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Brexit: David Davis warns of ‘three more years’ of negotiations
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The Northern Ireland Protocol – agreed in the Brexit deal – is designed to avoid customs checks along the Irish border. But, trust was badly damaged in January when the EU moved to block the export of COVID-19 vaccines to Northern Ireland.
Tensions across Northern Ireland reached boiling point and the nation was rocked by street violence in April.
Prime Minister Boris Johnson threatened to rip up the Northern Ireland Protocol unless an agreement to ease EU red tape is found.
Ahead of his meeting with Lord Frost, Scotland’s External Affairs Secretary, Angus Robertson, warned tensions between Britain and the bloc were of “great concern”.
He said: “The ongoing tensions between the UK Government and the EU over the Northern Ireland Protocol are of great concern.
Meddling SNP demand ‘clarity’ in Brexit row (Image: Getty)
SNP External Affairs Secretary Angus Robertson (Image: Getty)
“The entire issue could worsen the already damaging trade impact on Scotland of the UK Government’s hard Brexit, and have wider ramifications for EU-UK relations, including further eroding trust.”
He said a recent UK Government Command Paper on a new way forward for the post-Brexit deal “gambled” with Scotland’s EU trade.
Mr Robertson continued: “Lord Frost needs to explain to Scotland what the rationale is behind the UK Government’s high risk and potentially provocative strategy and provide reassurance that a damaging breakdown in relations can be avoided.
“Scotland is already suffering from the damaging economic impact of Brexit and being removed against our will from a market around seven times bigger than the UK.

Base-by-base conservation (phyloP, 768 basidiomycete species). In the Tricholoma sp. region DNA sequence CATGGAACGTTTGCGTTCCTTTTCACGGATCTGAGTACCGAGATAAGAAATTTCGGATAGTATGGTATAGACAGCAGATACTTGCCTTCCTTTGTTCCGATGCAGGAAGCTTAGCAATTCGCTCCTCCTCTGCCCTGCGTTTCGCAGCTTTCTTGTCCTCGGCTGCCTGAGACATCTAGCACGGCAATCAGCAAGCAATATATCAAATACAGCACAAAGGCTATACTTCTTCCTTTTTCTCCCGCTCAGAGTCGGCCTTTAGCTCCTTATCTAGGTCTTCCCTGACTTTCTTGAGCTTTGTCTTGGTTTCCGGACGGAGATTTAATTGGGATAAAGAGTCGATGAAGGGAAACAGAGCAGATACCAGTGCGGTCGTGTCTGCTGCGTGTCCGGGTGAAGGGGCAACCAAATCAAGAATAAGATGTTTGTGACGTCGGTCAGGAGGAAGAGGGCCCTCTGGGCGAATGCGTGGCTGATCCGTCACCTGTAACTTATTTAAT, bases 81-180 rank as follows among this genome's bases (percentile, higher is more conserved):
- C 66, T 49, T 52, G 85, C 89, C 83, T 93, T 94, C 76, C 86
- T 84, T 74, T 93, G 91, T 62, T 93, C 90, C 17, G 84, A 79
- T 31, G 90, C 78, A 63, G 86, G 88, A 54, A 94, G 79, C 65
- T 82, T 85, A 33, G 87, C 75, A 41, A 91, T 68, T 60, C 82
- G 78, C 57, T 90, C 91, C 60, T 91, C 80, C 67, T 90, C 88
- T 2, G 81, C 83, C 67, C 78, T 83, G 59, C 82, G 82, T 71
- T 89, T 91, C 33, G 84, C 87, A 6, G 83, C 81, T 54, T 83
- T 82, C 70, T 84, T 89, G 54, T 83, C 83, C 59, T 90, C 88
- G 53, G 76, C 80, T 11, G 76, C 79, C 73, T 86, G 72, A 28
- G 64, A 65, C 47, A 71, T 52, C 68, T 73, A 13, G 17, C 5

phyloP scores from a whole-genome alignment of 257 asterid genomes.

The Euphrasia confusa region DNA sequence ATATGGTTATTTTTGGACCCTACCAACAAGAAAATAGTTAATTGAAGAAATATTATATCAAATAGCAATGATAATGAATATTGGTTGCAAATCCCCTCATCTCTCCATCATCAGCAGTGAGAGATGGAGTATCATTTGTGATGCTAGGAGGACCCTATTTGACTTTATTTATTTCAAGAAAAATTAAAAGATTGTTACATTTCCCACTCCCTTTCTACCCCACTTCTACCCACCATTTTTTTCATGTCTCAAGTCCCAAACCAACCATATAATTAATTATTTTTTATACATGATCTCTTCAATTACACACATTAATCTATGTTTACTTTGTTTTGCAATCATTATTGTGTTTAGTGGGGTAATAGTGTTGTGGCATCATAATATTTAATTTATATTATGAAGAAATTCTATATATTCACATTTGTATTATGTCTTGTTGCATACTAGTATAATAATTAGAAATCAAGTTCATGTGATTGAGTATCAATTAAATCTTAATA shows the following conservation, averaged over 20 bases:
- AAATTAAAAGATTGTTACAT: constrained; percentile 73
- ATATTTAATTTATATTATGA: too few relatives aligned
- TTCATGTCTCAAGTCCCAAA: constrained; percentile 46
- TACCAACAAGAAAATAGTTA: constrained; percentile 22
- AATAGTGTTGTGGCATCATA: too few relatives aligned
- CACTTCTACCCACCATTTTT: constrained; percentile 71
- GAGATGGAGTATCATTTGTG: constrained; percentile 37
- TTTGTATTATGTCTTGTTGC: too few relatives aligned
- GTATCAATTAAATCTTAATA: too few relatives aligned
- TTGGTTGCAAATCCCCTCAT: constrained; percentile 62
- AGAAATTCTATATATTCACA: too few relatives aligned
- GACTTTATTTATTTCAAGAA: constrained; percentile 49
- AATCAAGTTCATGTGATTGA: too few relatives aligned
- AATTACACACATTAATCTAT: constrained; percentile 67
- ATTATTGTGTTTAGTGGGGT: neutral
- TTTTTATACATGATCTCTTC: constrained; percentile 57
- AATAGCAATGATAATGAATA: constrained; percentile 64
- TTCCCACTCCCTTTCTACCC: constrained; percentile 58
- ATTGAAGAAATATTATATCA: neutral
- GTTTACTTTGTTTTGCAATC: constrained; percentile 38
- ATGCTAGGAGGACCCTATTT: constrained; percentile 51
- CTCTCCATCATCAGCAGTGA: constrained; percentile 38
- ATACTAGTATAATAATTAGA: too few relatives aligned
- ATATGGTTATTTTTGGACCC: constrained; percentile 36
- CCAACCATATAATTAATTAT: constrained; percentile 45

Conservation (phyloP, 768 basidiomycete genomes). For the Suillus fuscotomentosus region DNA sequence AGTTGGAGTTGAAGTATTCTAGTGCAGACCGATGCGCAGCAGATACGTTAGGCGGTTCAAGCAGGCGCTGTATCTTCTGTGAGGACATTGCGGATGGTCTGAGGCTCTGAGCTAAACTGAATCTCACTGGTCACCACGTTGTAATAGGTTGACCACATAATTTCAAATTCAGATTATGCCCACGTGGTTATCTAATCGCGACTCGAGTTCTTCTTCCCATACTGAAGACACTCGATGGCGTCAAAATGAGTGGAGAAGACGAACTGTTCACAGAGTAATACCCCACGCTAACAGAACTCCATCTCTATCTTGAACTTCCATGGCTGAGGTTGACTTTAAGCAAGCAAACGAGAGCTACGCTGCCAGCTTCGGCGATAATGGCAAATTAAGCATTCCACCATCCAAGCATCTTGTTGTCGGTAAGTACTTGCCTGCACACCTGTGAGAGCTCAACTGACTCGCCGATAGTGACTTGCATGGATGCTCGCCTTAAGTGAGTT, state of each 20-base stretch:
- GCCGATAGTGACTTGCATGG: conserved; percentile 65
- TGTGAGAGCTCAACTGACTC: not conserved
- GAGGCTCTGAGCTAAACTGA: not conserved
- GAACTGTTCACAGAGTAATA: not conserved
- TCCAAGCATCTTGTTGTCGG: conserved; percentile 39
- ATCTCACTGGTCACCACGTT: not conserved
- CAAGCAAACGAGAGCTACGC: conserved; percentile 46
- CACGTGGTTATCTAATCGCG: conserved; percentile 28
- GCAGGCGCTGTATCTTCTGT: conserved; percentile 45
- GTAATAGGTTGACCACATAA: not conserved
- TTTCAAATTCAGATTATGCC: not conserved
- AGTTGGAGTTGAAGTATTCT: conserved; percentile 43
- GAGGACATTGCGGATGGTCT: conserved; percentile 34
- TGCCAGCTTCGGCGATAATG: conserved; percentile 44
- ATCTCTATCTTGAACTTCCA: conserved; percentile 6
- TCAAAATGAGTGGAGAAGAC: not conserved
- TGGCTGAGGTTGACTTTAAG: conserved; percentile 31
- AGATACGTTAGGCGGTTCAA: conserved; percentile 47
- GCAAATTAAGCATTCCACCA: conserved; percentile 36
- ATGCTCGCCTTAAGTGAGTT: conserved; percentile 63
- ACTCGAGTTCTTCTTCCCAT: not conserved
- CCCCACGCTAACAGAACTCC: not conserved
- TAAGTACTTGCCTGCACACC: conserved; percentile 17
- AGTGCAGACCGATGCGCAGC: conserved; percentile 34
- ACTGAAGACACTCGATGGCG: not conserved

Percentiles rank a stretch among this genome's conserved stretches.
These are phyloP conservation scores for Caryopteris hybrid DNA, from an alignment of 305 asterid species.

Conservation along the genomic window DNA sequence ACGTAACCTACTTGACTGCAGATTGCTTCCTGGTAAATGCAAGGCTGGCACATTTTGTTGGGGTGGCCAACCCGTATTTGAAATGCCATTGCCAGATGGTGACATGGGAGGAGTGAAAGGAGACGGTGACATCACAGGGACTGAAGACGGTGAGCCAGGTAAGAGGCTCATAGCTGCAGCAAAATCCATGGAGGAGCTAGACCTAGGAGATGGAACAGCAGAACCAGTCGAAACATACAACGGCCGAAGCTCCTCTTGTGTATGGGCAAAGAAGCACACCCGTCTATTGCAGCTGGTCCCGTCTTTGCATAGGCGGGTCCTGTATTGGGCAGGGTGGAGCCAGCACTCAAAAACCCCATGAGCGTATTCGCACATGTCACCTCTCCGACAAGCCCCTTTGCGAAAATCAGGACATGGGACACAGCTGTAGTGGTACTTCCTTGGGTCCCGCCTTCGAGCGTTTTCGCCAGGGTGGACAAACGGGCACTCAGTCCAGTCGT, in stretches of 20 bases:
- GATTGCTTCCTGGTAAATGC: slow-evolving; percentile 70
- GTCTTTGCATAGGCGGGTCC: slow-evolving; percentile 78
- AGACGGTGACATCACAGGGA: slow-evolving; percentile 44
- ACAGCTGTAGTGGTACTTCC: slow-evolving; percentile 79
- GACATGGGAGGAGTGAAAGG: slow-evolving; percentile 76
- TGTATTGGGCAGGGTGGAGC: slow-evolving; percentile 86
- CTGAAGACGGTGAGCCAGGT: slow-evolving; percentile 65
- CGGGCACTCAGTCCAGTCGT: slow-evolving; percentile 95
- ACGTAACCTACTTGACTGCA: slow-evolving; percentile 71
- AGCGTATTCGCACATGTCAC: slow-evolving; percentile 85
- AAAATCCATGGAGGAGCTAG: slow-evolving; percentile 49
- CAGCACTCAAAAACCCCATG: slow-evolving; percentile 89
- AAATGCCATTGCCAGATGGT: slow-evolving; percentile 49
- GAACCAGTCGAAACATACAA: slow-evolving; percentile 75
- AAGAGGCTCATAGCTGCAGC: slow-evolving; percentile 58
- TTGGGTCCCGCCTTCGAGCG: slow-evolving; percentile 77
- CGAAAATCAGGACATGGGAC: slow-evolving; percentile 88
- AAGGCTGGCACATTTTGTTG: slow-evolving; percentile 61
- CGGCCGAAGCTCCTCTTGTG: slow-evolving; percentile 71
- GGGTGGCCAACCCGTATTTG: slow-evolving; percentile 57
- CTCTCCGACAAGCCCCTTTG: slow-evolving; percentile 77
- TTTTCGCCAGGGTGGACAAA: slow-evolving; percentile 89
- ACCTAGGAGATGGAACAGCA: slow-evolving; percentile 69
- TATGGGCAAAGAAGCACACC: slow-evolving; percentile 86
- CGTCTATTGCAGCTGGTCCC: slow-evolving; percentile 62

Prime Minister Boris Johnson (Image: Getty)
“We need to do everything possible to avoid making that damage even worse, which is why I will be urging Lord Frost to ensure that the UK Government proceeds in a spirit of collaboration, not conflict, with the EU.”
A UK Government spokeswoman said: “It’s clear that the Protocol is not working in its current form and significant changes are needed to ensure that it is sustainable for the future.
“The protocol is causing disruption to the everyday lives of people in Northern Ireland – companies are stopping delivering to Northern Ireland, there are growing difficulties with medicines supplies, and products are disappearing from supermarket shelves.
“We have set out our proposals to resolve the serious issues with the Protocol in exhaustive detail in our Command Paper.
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“The EU needs to engage with us urgently on these issues – we are ready to move forward in a constructive way.”
Brexit minister Lord Frost urged significant changes are needed to the protocol and said “we cannot go on as we are”.
Lord Frost said “it is clear that the circumstances exist to justify the use of Article 16” but that “it is not the right moment to do so”.
He added: “Instead, we see an opportunity to proceed differently, to find a new path, to seek to agree with the EU through negotiations a new balance in our arrangements covering Northern Ireland to the benefit of all.”
Tensions in Northern Ireland reach boiling point (Image: Getty)
Northern Ireland Secretary Brandon Lewis urged the EU to carefully consider the UK government’s renewed proposals.
However, the EU said renegotiation is not on the table.
Scottish First Minister Nicola Sturgeon and her ruling Government have continued to call for Scotland to rejoin the EU if it were to win independence.
The SNP leader has tried to use Brexit as a mandate to force another referendum, arguing the UK’s departure from the EU was completed against the will of the Scottish people, who voted by a margin of 62 percent to 38 percent it in 2016.
Scottish First Minister Nicola Sturgeon (Image: Getty)
Mr Johnson has refused to cave to those demands, insisting the first referendum from June 2016 was a “once in a generation event”.
Ms Sturgeon claimed Scotland was taken out of the EU “against the will” of the country, who voted to remain part of the bloc.
She said: “Scotland is a country and not a region of a unitary state. Scotland’s position is therefore unique – a country, in a voluntary union, which has been removed from the EU against the will of the majority who live here.”
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